Reset A A Font size: Print

Court of Appeals of Texas,Corpus Christi.

Dan THOMAS, Appellant, v. Ms. SKINNER, Officer 3, Appellee.

No. 13-01-021-CV.

Decided: August 23, 2001

Before Chief Justice VALDEZ and Justices YAÑEZ and CASTILLO. Dan Thomas, Livingston, Pro Se. Christopher Oddo, Carlos D. Lopez, Office of Attorney General, Austin, for Appellee.


This is an appeal by Dan Thomas (“Thomas”), from an order dismissing with prejudice his pro se, in forma pauperis suit under Chapter 14 of the Texas Civil Practice and Remedies Code. The Polk County trial court dismissed Thomas's lawsuit with prejudice as frivolous, and assessed costs against Thomas.   We modify the trial court's ruling and as modified, AFFIRM.


Thomas, an inmate at the Terrell Unit of the Department of Criminal Justice, brought a suit in forma pauperis against Caren Skinner.   His suit alleged various constitutional rights were violated when Skinner denied Thomas his breakfast on October 19, 1999.   Thomas also filed an unsworn declaration of his inability to pay costs.

However, Thomas failed to include an affidavit or declaration describing each suit that he has previously brought, as required by section 14.004 of the Texas Civil Practice and Remedies Code. Tex. Civ. Prac. & Rem.Code Ann. § 14.004 (Vernon Supp.1999).   Therefore, the trial court dismissed the lawsuit, with prejudice, as failing to comply with section 14.004.   Further, in a separate order, the trial court assessed costs against Thomas.   Hence, in two issues, Thomas complains on appeal the trial court erred by dismissing his lawsuit “with prejudice,” and improperly assessed court costs against him.


 In his first issue, Thomas asserts the trial court erred in dismissing his lawsuit “with prejudice.”   In this case, the trial court dismissed Thomas's suit because he failed to file an affidavit or declaration describing each suit he has previously brought as required by section 14.004.   When reviewing a dismissal under chapter 14, the standard of review on appeal is for abuse of discretion.  Hickson v. Moya, 926 S.W.2d 397, 398 (Tex.App.-Waco 1996, no writ).   Abuse of discretion is determined by whether the court acted without reference to any guiding principles.  Id.

 Dismissal with prejudice constitutes an adjudication on the merits and operates as if the case had been fully tried and decided.   Ritchey v. Vasquez, 986 S.W.2d 611, 612 (Tex.1999).   Thus, orders dismissing cases with prejudice have full res judicata and collateral estoppel effect, barring subsequent relitigation of the same causes of action or issues between the same parties.  Barr v. Resolution Trust Corp., 837 S.W.2d 627, 630-31 (Tex.1992).

 In this case, the court's dismissal with prejudice acts as a bar to any suit arising out of the same facts, brought by appellant against appellees.   A dismissal for failure to comply with the conditions in section 14.004 is not a dismissal on the merits, but rather an exercise of the trial court's discretion under chapter 14 of the Civil Practice and Remedies Code. Thomas v. Knight, 52 S.W.3d 292, 295, 2001 Tex.App. LEXIS 4303, *7-8 (Tex.App.-Corpus Christi, no pet);  Hickman v. Adams, 35 S.W.3d 120, 124 (Tex.App.-Houston [14th Dist.] 2000, no pet.).   Further, dismissal with prejudice is improper if the plaintiff's failure can be remedied.   Hickman, 35 S.W.3d at 125.   When an appellate court reviews whether a trial court abused its discretion in dismissing an inmate's suit, it should consider whether the suit was dismissed with prejudice and if so, determine whether the inmate's error could be remedied through more specific pleading.  Id. at 124.   In the present case, we find that Thomas's failure to comply with chapter 14 could have been remedied through amendment.   Therefore, we sustain Thomas's first issue.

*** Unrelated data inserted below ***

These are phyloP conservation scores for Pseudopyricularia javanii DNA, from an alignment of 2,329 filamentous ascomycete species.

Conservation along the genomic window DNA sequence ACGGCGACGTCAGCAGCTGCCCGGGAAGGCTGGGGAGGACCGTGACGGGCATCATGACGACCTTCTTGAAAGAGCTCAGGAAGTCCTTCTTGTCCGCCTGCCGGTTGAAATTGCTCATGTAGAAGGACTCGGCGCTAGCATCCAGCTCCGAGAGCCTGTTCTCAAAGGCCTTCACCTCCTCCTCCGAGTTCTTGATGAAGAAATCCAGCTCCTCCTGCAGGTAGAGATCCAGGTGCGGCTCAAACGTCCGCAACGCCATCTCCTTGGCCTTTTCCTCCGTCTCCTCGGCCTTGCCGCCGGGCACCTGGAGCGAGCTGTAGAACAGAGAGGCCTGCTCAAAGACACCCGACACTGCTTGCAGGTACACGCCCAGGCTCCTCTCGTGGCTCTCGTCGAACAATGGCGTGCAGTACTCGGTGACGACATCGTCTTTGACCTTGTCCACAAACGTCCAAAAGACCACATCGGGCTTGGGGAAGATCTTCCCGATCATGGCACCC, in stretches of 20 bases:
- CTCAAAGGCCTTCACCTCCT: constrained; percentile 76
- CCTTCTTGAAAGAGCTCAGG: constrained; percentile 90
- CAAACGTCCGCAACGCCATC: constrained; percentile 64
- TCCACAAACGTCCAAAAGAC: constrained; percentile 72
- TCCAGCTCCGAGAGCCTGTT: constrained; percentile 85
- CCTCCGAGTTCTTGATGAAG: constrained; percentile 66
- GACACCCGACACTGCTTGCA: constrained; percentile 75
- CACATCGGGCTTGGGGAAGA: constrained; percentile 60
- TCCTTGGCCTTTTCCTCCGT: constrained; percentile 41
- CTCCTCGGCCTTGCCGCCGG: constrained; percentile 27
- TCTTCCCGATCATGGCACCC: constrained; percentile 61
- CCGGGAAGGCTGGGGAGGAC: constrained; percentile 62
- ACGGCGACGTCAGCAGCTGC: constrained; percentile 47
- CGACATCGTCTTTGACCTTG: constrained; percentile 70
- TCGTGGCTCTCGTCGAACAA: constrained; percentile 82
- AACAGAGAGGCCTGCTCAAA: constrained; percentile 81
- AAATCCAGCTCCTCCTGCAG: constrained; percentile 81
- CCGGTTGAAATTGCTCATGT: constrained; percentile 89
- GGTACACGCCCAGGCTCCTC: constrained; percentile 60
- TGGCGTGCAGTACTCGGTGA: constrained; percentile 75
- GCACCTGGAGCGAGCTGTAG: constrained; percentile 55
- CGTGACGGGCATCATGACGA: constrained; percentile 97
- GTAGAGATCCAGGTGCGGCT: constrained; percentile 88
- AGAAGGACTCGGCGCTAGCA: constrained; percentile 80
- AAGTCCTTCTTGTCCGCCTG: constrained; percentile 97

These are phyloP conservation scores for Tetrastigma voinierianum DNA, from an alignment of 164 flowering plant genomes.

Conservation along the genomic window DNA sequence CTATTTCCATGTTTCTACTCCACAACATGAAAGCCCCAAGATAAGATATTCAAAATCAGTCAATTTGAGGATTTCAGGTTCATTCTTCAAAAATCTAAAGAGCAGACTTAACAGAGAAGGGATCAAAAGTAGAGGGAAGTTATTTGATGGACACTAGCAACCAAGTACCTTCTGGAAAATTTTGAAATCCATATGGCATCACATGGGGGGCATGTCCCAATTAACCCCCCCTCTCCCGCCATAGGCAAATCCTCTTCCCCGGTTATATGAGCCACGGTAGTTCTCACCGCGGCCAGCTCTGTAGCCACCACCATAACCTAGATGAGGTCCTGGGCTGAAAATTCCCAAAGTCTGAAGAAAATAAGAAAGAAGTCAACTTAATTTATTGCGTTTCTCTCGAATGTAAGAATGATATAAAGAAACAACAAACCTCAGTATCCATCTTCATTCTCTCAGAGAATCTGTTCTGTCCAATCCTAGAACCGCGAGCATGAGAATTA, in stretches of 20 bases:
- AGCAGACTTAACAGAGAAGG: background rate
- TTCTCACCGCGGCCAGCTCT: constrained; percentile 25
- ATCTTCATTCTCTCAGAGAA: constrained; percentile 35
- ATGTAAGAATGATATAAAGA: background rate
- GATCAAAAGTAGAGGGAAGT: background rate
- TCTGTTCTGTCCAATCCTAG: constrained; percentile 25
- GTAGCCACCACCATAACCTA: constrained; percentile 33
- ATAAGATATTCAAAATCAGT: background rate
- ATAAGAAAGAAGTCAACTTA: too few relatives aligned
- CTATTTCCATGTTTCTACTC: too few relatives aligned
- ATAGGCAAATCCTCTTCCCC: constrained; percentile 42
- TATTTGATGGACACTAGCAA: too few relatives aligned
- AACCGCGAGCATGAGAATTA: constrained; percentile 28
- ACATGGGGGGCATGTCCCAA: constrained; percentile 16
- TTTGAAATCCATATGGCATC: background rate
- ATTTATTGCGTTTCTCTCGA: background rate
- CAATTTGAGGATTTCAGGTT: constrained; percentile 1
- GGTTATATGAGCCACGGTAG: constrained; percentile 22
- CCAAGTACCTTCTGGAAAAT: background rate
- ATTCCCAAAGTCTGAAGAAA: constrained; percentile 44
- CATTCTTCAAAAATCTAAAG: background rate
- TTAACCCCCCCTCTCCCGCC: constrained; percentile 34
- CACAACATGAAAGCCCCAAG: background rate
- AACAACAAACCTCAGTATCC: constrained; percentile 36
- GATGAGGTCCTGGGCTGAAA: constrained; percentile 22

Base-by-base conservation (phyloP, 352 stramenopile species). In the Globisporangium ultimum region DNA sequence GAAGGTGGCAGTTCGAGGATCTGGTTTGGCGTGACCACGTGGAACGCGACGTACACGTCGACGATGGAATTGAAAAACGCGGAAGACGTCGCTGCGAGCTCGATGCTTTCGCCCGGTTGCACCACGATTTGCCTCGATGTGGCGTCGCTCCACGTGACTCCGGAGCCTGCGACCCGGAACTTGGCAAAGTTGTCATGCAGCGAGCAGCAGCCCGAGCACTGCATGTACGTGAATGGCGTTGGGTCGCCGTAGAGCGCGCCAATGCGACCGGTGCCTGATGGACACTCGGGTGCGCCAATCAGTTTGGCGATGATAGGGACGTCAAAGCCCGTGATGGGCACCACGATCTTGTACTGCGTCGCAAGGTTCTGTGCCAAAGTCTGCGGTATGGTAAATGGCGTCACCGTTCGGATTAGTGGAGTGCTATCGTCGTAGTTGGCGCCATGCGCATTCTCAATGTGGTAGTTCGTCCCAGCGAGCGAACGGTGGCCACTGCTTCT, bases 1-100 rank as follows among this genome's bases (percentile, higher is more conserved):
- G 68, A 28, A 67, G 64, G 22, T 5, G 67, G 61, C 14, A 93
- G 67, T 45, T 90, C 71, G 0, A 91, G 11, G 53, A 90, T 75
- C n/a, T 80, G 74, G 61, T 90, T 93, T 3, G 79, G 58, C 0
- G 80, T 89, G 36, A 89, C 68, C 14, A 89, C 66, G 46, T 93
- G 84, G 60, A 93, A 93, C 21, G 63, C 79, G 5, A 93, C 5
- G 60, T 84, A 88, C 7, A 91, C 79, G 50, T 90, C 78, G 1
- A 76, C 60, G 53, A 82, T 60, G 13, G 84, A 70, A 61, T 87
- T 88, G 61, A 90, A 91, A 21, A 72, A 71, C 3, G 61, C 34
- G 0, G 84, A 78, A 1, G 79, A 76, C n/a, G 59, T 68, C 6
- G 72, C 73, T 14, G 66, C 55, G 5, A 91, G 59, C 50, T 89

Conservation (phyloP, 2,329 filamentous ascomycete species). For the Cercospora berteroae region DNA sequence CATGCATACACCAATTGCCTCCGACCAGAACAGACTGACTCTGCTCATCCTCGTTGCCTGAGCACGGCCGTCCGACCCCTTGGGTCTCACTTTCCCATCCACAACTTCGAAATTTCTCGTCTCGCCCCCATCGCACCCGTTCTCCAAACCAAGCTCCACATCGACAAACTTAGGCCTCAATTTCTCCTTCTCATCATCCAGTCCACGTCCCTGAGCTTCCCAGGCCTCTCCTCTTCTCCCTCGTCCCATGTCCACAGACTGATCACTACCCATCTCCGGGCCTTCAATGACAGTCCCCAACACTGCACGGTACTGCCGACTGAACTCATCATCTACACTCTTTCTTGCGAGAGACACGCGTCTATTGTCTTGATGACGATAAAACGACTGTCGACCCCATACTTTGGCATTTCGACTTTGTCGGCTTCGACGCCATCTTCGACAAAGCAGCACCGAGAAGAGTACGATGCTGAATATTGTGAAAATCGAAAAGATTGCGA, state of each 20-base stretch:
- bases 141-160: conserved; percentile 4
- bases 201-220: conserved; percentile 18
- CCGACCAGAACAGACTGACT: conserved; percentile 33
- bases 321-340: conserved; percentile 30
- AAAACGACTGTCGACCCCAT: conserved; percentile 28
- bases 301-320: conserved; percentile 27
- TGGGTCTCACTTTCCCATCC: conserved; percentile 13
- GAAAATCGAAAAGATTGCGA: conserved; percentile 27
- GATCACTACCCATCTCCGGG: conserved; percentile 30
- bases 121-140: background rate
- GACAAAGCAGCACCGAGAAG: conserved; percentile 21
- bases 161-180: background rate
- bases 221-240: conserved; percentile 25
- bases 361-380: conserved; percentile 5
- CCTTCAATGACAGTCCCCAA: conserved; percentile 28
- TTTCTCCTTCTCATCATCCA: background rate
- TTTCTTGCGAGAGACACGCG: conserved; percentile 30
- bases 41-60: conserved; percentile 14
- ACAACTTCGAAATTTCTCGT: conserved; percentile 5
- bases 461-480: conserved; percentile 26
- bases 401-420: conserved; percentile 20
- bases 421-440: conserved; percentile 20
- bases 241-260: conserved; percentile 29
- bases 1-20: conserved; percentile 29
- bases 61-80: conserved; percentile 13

Next, in his second issue, Thomas contends the trial court abused its discretion by ordering him to pay the court costs and fees for his lawsuit.   Thomas argues that his lawsuit was filed in forma pauperis, and thus, he should be relieved of his duty to pay court costs.   Under section 14.006, a court may order an inmate who has filed a claim to pay court costs in accordance with chapter 14.   Tex. Civ. Prac. & Rem.Code Ann. § 14.006 (Vernon Supp.2001).

After determining that Thomas had incurred court costs and fees in the amount of $213.00, the trial court ordered him to pay said amount out of his Inmate Trust Account as follows:

Pay an initial amount equal to the lessor of

(1) 20% of the preceding six month's deposits in the Inmate's Trust Account;  or

(2) The total amount of fees and costs

In each month following in which the initial payment is made above, the inmate shall pay an amount equal to the lesser of:

(1) 10% of that month's deposit to the Inmate Trust Account;  or

(2) The total amount of fees that remain unpaid.

Payments are to continue until the total amount certified is paid, or the inmate is released from confinement.

The trial court's order follows sections 14.006(b),(c), and (d) of the Civil Practice and Remedies Code. Tex. Civ. Prac. & Rem.Code. Ann. § 14.006(b), (c), & (d) (Vernon Supp.2001).   We hold the trial court did not abuse its discretion in ordering that Thomas pay the costs and fees incurred in the underlying suit.   Appellant's second issue is overruled.


We modify the trial court's order of dismissal by deleting the words “with prejudice” and substitute the words “without prejudice.”   As modified, the trial court's dismissal order is affirmed.   The trial court's order assessing all costs against Thomas is also affirmed.

ROGELIO VALDEZ, Chief Justice.

Copied to clipboard